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Somali-American task force seeks to build support for anti-terror program

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Hodan Hassan
Hodan Hassan is one of 15 members of a Somali-American task force implementing a pilot program that aims to prevent the recruitment of young Minnesotans by overseas terrorist groups. Hassan, a mental health practitioner, said her community needs the resources that the program would provide.
Laura Yuen | MPR News

Members of a Somali-American task force say they're confident they can win over skeptics as they roll out a new program aimed at preventing terror recruitment in Minnesota.

Many Somali Minnesotans remain mistrustful of the pilot program spearheaded by U.S. Attorney Andy Luger. But task force member Hodan Hassan says her community needs the resources it would provide.

"When you see that we're trying to find employment for youth, and we're trying to find ways to support building a new center for youth, people will see with their own eyes that there's nothing to be afraid of," she said. "This is a resource creation for the Somali community, and we're inviting all communities to be part of it."

Luger signed a memo saying he would not use the program to gather intelligence, which is a widespread concern among Twin Cities Muslims.

The program aims to hire an independent researcher to identify the root causes of radicalization, including identity issues, community isolation, lack of role models and unemployment. Inequality and low social mobility have impeded the community and have provided a window for overseas terrorist groups like al-Shabab and ISIS to take hold, task force members said.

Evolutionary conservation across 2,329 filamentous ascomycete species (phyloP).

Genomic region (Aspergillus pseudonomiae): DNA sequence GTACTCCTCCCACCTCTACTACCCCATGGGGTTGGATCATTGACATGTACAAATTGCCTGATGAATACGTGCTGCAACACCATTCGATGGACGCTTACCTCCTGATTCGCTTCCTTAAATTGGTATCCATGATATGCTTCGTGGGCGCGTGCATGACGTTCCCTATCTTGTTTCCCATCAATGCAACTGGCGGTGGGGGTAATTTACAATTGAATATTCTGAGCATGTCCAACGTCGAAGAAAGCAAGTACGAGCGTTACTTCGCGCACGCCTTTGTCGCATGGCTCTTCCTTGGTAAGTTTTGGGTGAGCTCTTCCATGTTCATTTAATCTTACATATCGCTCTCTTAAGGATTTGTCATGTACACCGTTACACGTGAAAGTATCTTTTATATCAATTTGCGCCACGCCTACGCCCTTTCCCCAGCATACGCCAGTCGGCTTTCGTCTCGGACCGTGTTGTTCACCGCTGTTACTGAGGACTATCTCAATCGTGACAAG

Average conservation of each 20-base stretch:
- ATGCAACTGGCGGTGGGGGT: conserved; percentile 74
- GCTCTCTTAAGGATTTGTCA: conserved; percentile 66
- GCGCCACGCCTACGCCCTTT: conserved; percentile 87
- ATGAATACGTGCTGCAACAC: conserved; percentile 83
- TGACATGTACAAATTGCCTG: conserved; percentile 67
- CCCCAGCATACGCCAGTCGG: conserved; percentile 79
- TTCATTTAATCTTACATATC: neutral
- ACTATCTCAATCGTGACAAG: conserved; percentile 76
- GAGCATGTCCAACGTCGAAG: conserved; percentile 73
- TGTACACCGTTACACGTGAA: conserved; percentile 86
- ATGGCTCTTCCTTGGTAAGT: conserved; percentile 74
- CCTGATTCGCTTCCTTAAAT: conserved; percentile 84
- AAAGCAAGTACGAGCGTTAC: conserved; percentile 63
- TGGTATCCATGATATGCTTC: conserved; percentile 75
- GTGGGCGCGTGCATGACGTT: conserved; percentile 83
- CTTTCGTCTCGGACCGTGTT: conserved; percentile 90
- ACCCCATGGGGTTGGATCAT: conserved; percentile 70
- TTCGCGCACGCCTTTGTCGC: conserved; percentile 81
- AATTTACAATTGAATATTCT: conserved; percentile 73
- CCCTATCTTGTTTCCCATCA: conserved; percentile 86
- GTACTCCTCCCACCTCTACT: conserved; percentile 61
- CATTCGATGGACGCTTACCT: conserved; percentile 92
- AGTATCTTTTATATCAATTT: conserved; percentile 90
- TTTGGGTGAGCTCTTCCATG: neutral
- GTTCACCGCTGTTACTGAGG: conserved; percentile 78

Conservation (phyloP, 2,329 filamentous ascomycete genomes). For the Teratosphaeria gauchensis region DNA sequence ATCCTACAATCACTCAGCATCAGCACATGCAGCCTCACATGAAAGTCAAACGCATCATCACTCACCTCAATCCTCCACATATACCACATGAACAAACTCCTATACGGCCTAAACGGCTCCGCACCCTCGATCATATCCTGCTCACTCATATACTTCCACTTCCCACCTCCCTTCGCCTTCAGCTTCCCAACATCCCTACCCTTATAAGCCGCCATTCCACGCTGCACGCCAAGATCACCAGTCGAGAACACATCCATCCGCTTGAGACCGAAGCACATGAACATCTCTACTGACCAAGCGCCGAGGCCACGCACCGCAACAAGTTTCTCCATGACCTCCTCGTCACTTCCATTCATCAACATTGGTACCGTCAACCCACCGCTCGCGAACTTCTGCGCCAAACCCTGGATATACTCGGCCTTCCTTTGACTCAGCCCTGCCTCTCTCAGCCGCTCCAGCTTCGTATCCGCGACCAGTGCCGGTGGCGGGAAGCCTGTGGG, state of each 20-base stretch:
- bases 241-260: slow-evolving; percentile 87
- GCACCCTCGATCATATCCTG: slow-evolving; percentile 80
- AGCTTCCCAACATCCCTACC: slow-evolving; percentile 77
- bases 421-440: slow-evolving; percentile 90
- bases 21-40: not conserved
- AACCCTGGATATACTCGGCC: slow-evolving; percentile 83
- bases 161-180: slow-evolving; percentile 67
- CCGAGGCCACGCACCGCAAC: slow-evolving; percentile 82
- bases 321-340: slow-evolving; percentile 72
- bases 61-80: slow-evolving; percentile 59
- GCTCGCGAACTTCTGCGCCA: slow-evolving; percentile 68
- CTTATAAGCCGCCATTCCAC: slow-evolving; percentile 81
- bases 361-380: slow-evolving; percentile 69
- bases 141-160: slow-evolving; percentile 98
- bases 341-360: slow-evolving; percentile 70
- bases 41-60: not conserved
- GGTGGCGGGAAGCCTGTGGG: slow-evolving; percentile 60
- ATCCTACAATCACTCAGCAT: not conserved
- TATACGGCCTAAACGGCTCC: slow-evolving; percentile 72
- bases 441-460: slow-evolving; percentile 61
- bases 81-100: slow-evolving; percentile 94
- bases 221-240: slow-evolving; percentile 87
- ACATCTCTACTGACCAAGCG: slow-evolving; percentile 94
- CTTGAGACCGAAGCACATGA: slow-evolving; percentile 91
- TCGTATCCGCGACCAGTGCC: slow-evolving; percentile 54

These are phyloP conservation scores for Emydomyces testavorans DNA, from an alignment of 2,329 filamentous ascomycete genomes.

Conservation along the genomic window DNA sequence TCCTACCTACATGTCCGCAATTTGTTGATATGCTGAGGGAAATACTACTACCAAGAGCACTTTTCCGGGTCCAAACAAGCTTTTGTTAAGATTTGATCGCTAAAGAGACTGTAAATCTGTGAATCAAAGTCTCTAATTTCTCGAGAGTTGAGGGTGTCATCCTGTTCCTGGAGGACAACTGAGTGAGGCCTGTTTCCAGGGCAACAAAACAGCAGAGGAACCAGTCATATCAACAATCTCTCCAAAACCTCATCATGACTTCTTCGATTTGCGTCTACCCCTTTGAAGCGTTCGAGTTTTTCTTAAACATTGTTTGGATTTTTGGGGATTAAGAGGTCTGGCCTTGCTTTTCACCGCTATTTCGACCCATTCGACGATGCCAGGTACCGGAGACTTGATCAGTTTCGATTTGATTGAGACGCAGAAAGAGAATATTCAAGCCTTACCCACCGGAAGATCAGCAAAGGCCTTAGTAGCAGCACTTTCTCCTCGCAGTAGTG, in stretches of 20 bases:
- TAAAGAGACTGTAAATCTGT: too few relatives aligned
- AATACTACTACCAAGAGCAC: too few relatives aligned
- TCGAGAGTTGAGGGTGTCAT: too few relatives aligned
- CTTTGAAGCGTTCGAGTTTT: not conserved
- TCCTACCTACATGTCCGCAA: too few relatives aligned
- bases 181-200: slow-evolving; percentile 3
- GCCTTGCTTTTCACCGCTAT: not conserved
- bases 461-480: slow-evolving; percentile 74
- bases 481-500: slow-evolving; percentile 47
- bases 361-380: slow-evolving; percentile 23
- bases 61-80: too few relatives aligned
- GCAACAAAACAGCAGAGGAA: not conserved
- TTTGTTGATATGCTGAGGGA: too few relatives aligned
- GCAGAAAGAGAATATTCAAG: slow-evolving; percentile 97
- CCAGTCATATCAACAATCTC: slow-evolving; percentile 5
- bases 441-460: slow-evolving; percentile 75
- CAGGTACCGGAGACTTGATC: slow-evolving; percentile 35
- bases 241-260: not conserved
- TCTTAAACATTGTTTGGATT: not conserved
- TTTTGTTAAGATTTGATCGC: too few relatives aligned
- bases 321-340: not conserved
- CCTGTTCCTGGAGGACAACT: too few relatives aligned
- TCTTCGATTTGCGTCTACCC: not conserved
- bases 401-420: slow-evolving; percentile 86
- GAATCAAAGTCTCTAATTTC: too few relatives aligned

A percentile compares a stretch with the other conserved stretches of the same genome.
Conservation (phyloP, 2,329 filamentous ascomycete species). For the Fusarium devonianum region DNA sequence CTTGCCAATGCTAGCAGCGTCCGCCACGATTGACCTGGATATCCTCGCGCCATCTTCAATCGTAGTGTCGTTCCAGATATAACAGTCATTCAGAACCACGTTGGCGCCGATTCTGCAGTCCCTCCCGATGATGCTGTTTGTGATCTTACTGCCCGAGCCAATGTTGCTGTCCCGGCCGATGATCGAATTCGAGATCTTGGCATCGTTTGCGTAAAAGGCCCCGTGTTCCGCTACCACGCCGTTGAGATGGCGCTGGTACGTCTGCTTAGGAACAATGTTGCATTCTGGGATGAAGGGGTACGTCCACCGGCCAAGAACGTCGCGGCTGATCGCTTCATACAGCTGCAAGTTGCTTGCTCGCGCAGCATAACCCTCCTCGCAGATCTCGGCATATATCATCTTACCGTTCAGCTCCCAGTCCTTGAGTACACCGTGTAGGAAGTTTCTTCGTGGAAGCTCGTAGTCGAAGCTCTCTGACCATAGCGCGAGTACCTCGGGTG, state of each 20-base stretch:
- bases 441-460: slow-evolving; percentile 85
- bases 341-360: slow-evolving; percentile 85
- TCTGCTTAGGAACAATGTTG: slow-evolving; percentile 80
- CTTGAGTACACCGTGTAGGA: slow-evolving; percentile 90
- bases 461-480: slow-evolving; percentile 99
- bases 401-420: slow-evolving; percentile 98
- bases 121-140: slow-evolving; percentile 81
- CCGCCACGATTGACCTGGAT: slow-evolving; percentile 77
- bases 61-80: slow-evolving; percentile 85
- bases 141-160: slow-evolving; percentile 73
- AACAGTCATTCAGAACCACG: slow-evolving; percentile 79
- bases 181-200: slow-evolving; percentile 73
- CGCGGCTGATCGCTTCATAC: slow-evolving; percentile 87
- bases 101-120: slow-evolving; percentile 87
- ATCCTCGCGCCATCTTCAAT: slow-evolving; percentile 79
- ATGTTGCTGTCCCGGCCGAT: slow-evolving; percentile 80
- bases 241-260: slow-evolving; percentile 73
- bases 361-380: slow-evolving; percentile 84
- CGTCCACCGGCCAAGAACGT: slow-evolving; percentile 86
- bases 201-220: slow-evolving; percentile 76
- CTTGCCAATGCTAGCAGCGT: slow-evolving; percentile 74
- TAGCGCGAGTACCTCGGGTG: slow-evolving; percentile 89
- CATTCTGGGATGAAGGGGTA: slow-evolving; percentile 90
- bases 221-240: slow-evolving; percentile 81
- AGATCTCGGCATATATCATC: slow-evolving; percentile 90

"They provide money, they provide work, they provide women to marry — they provide a lot of things," said Mohamed Mohamud, executive director of the Somali American Parent Association, said of the extremist groups. "So we're trying to overcome that."

But critics don't believe jobs or scholarships will do much to prevent someone from turning to violent ideology. Several young men arrested recently in the Twin Cities on charges of trying to join ISIS were working and attending community college. And experts say there isn't a single profile of who might be endangered of becoming radicalized.

The task force also seeks to provide community "support teams" — including imams, parents, teachers, coaches, and mental health professionals — that could intervene in the lives of young people who have been disconnected from their families. A final component of the program calls for community events aimed at fostering positive relations between the Somali community and law enforcement.  

Task force members say the program has $200,000 in seed money, seeks to secure additional federal grants, and has secured financial commitments from foundations. A third-party nonprofit would likely serve as the project's fiscal agent and distribute the funds to avoid the perception that the money is coming from law enforcement.

"This committee is working with law enforcement, but we're not working for law enforcement," said Abdi Salah, an aide to Minneapolis City Council Member Abdi Warsame. "We're happy to have the U.S. Attorney's office as a partner, but with or without the U.S. Attorney's office, there's a problem that needs to be addressed. And that's exactly what this committee is doing."  

Meanwhile, a separate task force comprising Somali-American and Muslim community members met this week for the first time to address the threat of radicalization and ways to support the youth. The group is backed by about 50 Muslim organizations that have joined a statement coming out strongly against Luger's program.

Jaylani Hussein, the head of the Minnesota chapter on the Council on American-Islamic Relations, said he remains concerned about efforts to expand social services in the Somali community through the lens of counterterrorism. Many Somali-Americans find that approach stigmatizing, he said.